The costume-design team didn’t disappoint at last year’s Late Night in the Phog in Allen Fieldhouse.
Microphone in hand, Kansas University coach Bill Self strolled through the facility’s northwest tunnel wearing the same black-and-white striped, rather loud suit that Andrew Wiggins fashioned in Brooklyn, New York, the night he was tapped first in the 2014 NBA Draft.
Self also had on oversized black rimmed glasses, white shirt, bow tie, black slacks, black shoes and no socks during the 30th-annual festivities.
“Let’s look good!” Self exclaimed to his team, which entered during an “evolution of hip hop dance number” to the delight of 14,000 fans and a batch of star high school recruits.
“We went to the thrift shop, and they only had one jacket. We had to make it one-size-fits-two. Basically, we got it together. I’m going to send it back to him,” Self said jokingly of Wiggins.
KU’s coach added: “That was probably one of the dumbest things I’ve ever done. They (script writers) thought it was funny. It was a pretty identical outfit. He looked better in his, though.”
Self also was star of a video in which he addressed fans from his office.
“We don’t always wear jewelry, but when we do we prefer a ring on each finger. Rock Chalk, my friends,” Self said, wearing his 10 consecutive Big 12 title rings (11 following last season) on his fingers and thumbs. “We don’t always win championships, but when we do we prefer 10 straight,” he added.
Guard Wayne Selden Jr. scored 17 points and hit three three-pointers in the annual 20-minute scrimmage that concluded Late Night. Forward Cliff Alexander, who did not finish the season with the team because of NCAA problems, scored 12 points and grabbed four boards.
Here’s a quick history lesson — a look at Late Night through the Bill Self years.
Call it Wiggins mania: Between 3,000 and 5,000 fans were turned away after a scary incident in which a batch of fans stormed the gates once they opened, pushing aside some folks who had been in line for hours.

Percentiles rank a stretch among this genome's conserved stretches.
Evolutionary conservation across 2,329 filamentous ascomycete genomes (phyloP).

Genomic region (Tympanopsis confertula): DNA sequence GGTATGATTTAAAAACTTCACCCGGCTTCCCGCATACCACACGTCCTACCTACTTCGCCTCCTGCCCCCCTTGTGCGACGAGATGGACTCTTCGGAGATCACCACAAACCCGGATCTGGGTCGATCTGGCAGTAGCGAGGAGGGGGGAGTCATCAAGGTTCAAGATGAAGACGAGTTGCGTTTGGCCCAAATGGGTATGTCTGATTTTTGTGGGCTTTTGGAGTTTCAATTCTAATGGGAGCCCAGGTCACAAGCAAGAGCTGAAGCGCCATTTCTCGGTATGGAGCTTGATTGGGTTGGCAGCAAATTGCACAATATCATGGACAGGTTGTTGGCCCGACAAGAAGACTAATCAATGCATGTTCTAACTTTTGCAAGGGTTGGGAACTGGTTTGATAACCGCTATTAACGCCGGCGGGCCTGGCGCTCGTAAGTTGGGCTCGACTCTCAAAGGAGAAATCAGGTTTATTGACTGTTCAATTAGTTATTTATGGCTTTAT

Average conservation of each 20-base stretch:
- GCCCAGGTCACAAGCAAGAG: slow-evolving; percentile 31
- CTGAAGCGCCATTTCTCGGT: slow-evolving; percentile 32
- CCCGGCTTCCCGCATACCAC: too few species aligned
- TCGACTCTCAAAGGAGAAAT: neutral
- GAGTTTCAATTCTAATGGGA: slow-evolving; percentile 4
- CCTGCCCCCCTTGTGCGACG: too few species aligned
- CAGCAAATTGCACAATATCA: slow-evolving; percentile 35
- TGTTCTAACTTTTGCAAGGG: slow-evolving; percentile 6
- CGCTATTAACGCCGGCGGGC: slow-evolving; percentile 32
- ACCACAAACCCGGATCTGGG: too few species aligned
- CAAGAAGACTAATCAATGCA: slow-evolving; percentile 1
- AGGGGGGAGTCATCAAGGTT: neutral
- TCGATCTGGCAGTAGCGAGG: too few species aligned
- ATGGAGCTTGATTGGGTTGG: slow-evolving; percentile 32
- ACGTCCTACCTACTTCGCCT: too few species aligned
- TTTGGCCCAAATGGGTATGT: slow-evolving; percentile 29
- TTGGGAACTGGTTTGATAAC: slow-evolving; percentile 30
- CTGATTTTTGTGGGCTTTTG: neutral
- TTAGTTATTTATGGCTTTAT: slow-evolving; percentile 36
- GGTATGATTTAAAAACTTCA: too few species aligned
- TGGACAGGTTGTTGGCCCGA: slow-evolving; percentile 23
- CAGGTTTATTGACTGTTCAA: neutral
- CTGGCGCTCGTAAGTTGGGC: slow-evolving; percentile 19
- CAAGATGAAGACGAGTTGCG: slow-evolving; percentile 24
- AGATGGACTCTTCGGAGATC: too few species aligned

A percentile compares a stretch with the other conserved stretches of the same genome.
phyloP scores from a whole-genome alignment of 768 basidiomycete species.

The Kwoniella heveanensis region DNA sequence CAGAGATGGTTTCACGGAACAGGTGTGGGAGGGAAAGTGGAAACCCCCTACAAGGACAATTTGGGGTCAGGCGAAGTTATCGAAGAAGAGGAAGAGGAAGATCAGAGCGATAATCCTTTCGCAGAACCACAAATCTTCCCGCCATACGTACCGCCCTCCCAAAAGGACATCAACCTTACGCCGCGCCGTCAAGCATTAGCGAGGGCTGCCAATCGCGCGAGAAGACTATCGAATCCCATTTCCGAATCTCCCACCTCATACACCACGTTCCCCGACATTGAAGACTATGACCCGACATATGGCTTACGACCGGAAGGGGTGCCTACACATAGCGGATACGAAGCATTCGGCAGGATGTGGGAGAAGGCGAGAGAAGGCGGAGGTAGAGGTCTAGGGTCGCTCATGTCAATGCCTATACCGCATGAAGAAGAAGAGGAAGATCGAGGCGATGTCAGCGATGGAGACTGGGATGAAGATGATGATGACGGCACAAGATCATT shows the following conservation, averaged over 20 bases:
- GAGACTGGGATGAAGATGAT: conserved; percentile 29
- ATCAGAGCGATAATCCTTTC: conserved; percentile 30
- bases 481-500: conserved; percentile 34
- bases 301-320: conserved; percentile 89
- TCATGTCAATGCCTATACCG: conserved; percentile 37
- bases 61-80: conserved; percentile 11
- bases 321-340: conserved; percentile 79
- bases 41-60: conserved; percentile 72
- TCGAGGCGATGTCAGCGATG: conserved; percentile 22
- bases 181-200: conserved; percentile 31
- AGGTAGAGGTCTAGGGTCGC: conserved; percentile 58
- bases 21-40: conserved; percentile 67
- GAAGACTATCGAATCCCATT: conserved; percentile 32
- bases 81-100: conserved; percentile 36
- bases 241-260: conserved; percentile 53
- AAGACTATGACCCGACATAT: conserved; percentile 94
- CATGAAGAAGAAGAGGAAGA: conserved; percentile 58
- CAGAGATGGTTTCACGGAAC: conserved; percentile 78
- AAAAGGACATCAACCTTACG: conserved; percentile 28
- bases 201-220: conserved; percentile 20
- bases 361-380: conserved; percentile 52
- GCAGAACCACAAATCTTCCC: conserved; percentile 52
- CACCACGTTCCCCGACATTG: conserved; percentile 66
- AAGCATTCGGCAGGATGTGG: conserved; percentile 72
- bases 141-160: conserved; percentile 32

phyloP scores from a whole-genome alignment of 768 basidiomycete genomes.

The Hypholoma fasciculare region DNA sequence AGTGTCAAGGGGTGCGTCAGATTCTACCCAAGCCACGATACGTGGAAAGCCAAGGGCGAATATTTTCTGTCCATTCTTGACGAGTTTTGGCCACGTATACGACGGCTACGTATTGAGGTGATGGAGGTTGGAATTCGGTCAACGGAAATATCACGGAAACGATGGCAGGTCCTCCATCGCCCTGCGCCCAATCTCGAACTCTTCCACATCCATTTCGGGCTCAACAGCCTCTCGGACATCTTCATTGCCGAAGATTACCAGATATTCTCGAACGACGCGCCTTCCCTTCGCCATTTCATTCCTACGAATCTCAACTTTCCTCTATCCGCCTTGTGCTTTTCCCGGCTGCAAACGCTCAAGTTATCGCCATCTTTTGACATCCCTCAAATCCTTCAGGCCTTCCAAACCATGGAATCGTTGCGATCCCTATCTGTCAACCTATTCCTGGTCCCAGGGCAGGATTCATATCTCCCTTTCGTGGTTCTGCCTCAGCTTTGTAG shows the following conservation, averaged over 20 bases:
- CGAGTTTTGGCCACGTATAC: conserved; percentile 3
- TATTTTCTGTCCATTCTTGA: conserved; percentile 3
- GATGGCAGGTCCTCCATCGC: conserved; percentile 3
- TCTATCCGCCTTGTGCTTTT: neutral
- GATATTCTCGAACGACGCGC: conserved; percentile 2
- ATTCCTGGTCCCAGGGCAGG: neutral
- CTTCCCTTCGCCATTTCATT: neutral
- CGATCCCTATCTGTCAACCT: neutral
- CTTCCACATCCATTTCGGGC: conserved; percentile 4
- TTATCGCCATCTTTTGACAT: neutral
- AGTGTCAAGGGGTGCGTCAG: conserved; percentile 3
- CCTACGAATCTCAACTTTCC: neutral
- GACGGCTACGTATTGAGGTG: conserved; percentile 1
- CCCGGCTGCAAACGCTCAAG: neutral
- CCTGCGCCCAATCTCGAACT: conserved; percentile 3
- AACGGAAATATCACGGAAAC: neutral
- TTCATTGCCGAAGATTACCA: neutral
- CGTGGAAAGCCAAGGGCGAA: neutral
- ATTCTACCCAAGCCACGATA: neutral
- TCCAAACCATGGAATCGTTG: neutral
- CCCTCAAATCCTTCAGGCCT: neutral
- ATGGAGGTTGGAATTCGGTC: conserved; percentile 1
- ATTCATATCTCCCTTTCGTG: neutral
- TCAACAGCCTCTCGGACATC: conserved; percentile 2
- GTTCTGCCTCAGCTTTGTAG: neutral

It was not only steamy outside the building as fans waited on an 80-degree Oct. 4 day, but hot beyond belief inside an arena that is not air conditioned.
The heat actually stole the show.
“It’s hot in here. Oh it’s hot in here,” Self exclaimed to the spectators after grabbing an usually hot microphone at a Late Night held two weeks earlier than usual in accordance with new NCAA rules. “I didn’t switch clothes because I spilled anything on my shirt. It was that I soaked it.
“Obviously you are excited,” he added to a crowd that didn’t seem at all inconvenienced.
“How many places in America are over 25,000 people waiting to get in a 16,000-seat building .... other than Lawrence, Kansas?” Self asked, to roaring applause.
Those nestled snugly in the building were treated to comedy, courtesy of host Rob Riggle as well as Jayhawk players and coaches who enacted scenes from movies Old School, Hangover and Anchorman.
Self stole the show as egotistical anchor Ron Burgundy in Anchorman: The Legend of Bill Self.
In the scrimmage, Perry Ellis had 14 points and Wiggins 12. Freshman sensation Wiggins hit six of eight shots and had various dunks.
It was a banner that stole the show on a night hundreds of fans again had to be turned away, the fieldhouse packed to capacity.
A 9:14 p.m., unveiling of KU’s 2012 Final Four flag, located in the rafters just north of the center videoboard, had the fans stomping their feet in a roar that rivaled the 2008 Late Night when the NCAA title banner was unfurled.